Also, when you’re buying a case, make sure the screws are good enough. Some companies make decent if not good cases but the screws and standoff is rubbish. Some of those thumbscrews are good enough to secure the side panels, but honestly most of the thumbnail screws that are used to secure motherboards and graphics make an impression that they might just snap. Having a phillips head on the screws pretty much proves it, that you’re better off tightening it with a screw driver. Don’t tight it that hard, I’ve seen some brilliant minds managing to crack the PCB of the board just because they are forcing the screws. Doing so not only damages the threads on the screws and the standoffs, but could make things worse for you in the long run. Most of those plastic “tooless design” is practically useless, so you’re lot better off using screws. Speaking of screws, make sure you’re using the right screws and standoffs for the right job.
SPACE!!! SPACE IS IMPORTANT!!!! A friend said that buying a case is like buying a house!!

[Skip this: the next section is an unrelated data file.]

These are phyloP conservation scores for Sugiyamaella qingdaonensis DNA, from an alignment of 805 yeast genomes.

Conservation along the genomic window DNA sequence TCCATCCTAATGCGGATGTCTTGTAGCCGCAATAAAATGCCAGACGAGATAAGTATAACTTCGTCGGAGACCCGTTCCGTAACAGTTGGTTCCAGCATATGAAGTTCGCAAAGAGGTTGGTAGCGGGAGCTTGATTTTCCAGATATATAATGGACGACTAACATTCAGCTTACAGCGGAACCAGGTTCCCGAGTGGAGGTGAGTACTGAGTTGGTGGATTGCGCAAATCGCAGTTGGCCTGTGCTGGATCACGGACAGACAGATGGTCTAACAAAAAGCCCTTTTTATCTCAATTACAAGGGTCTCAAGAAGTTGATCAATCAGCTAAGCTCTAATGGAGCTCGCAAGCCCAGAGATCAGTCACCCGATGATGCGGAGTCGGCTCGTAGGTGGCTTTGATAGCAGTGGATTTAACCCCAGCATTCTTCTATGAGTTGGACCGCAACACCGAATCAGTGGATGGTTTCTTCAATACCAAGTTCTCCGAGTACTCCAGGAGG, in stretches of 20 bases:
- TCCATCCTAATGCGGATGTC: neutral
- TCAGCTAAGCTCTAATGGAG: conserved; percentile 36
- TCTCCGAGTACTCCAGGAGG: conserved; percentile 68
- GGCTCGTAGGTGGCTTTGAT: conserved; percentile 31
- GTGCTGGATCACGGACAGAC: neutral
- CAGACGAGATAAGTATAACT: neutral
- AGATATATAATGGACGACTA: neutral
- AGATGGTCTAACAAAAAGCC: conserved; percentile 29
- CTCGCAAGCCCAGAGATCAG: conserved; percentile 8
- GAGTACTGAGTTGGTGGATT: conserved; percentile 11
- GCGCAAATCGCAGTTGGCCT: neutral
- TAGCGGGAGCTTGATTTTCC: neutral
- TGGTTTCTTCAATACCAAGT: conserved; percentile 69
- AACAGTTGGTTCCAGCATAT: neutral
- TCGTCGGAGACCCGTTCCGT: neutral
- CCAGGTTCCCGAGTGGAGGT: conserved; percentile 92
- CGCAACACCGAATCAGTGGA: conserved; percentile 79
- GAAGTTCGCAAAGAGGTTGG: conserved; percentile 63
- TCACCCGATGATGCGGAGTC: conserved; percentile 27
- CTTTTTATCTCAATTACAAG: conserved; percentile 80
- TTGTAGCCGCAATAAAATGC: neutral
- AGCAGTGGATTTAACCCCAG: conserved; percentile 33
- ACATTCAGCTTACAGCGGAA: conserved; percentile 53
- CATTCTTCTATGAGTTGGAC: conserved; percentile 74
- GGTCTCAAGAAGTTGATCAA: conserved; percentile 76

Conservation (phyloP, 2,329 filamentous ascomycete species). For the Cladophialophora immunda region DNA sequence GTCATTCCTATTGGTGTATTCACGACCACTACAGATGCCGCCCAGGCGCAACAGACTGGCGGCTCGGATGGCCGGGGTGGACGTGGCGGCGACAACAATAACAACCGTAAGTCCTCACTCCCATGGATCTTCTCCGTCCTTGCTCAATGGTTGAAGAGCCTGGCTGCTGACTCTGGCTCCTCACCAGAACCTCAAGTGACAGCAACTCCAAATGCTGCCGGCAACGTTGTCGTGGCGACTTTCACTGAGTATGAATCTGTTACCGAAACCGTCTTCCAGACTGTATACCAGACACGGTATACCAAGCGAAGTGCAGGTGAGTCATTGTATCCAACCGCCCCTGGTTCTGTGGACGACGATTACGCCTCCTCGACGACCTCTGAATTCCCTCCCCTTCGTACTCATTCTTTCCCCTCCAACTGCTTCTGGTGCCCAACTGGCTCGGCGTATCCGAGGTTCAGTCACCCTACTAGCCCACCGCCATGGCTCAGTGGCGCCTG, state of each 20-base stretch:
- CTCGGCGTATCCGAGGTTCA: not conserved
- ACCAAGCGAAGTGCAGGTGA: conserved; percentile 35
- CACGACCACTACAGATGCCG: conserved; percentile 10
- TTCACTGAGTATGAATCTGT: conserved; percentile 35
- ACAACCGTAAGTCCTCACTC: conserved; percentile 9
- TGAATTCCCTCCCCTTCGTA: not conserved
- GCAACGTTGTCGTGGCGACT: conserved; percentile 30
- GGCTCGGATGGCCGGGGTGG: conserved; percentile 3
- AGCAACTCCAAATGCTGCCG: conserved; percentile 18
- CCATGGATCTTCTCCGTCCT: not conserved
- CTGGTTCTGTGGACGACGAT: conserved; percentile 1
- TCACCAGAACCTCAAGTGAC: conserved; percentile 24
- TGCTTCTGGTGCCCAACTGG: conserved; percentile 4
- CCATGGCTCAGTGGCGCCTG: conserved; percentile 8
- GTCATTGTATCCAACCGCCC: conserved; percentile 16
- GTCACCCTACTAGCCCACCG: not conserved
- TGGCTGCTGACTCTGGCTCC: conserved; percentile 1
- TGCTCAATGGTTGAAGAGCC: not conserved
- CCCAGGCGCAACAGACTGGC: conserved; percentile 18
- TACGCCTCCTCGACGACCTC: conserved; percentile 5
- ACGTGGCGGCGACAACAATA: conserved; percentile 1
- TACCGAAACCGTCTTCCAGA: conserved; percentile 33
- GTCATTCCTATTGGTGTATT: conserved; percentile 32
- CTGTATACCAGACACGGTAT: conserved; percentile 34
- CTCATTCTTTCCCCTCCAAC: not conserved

Some of those fancy sidepanel extras are more like obstacles in the long run so there ya go!! Some include the dimensions of the actual frame that can be used, whereas some include everything! Limited only to manufacturers? No. Some products of every manufacturers do this.
If you’re thinking this way, most of the cases are kicked out of your list and most of them are made to appeal gamers.
So far, companies have made an impression that most of the products being made primarily for gamers are scrap.
An unknown company came out of nowhere and was brought in by handful of online dealers and did their own viral marketing thing. Sure, they made the hype: Sponsoring the tournaments, having small contests and giveaways. Obviously such people will have a positive feedback and word of mouth travels around: “X” brand rules!!! Yeah: You know which ones I am talking about.